UN looks to harness power of artificial intelligence and big data

Global Business

At more than seven decades old, the United Nations has often been criticized for being too slow to respond to crises. But behind the scenes, a high-tech team is harnessing the power of big data and artificial intelligence to predict, monitor and respond to emergencies.

CGTN’s U.N. correspondent Liling Tan has an inside look at how U.N. Global Pulse is keeping the organization up to speed in the 21st century.

Three blocks from the United Nations headquarters in New York, a veritable geek squad of data scientists, analysts and engineers are using big data and artificial intelligence for global good.

Or, as U.N. Global Pulse’s Director Robert Kirkpatrick puts it, “Our job is to help superheroes find out where people are in trouble, so they can rescue them.”

Here, the team writes code for software to advance the U.N.’s humanitarian and sustainable development work.

We are shown a virtual map of the Mediterranean Sea.

“What we’ve been doing is actually training an A.I. to recognize the signatures of rescue patterns,” Kirkpatrick explains.

Felicia Vacarelu, Communications Lead at U.N. Global Pulse, points to a set of zigzagging lines.

“These are the movement of rescue vessels between Italy and Malta in the Libyan shore in a certain period of time.”

A few desks away, Tomaz Logar uses A.I. to determine the size of an expanding refugee camp from satellite imagery, as three grey squares are seen moving through a grid on the computer screen.

“There they go. So we have three AI machines going through.”

Beside him, Jaemar Miller is using A.I. to catalogue tweets and social media reactions to events, using charts and diagrams.

“Some insights from these frequent terms. You see ‘Amazon,’ you see ‘fire,’ you see ‘green,’ ‘green economy,’ ‘boiling of coral.’”

Kirkpatrick says this is all about meeting the challenges of today.

“What we have now are phenomena like climate change, infectious diseases, economic shocks that don’t respect national borders, that can move around the world at the speed of light.”

“And what we need now is to move from the traditional slow linear processes of using three-to-five year-old survey data to make a five-year plan and then taking a little snapshot every couple of years to track progress. We need to move to real-time situational awareness and predictive management of risks. That’s where this kind of data comes in.”

U.N. Global Pulse was founded nearly a decade ago and the innovation initiative now has labs in New York, Kampala and Jakarta.

The team is multidisciplinary and international, including Chief Data Scientist Miguel Luengo-Oroz, the first data scientist at the U.N.

“The United Nations initiated Global Pulse because we needed to understand what’s happening while it was happening. At that time, the term “data science” was not yet used even in industry, but the U.N. understood that it needed real-time information to better serve vulnerable populations.”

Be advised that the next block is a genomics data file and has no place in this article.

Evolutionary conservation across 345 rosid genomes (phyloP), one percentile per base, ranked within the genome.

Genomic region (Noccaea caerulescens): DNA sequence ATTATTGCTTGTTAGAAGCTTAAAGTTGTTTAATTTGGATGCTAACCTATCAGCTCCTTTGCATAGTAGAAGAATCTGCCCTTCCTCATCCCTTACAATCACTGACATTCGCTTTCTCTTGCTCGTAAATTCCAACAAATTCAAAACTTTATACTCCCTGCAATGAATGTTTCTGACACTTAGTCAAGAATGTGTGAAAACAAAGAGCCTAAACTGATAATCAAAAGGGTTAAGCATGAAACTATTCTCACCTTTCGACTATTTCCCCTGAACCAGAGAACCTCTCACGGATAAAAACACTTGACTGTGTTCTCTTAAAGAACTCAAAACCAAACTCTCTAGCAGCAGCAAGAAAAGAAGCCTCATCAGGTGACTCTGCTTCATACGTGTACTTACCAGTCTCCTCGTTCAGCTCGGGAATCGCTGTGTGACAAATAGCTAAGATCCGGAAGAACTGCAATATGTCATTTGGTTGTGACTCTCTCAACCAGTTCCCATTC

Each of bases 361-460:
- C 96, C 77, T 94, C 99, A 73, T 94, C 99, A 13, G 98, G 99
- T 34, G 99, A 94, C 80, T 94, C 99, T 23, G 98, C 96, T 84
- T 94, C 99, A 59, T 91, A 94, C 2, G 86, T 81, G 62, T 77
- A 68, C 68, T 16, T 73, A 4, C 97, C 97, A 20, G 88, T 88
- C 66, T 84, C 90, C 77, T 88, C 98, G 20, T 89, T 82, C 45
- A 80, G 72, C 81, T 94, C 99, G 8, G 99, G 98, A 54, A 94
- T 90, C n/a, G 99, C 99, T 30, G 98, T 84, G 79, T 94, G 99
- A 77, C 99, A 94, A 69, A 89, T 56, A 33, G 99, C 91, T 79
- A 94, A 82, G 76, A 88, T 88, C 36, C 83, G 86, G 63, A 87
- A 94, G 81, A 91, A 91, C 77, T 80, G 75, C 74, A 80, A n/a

He says A.I. has since been used to model the spread of Zika in Colombia, monitor xenophobia and hate speech against refugees in Europe, and track the aftermath of natural disasters and conflicts.

Much of the data collection comes from the way we live, work and play, from what we search online to how we commute, make calls on our cell-phones, shop or sell products.

But with all that data collection comes a lot of risks, making this endeavor an ethical balancing act, says Kirkpatrick.

“One of the classic context in which you think about this is something like public health. What is an acceptable privacy risk in a data set that you want to use to stop the spread of an infectious disease?”

“Well what’s the mortality rate of that disease? Are we trying to stop seasonal influenza, cholera, or Ebola? Because how much privacy risk is appropriate is going to depend on the types of harms we have an opportunity to prevent.”

Managing risks also includes anonymizing data sets, accounting for information bias where the source of data may not reflect the needs of the most vulnerable and preventing data misuse. But that’s not all, according to Luengo-Oroz.

“Artificial intelligence, the same way the industrial revolution created the working class, A.I. and the machinery revolution might create an irrelevant class because essentially any action that you digitize and repeat enough times can be automated by artificial intelligence.”

“And once that action is automated, you don’t need people anymore. We need to make sure that artificial intelligence is for all, and that those technologies do not leave anyone behind.”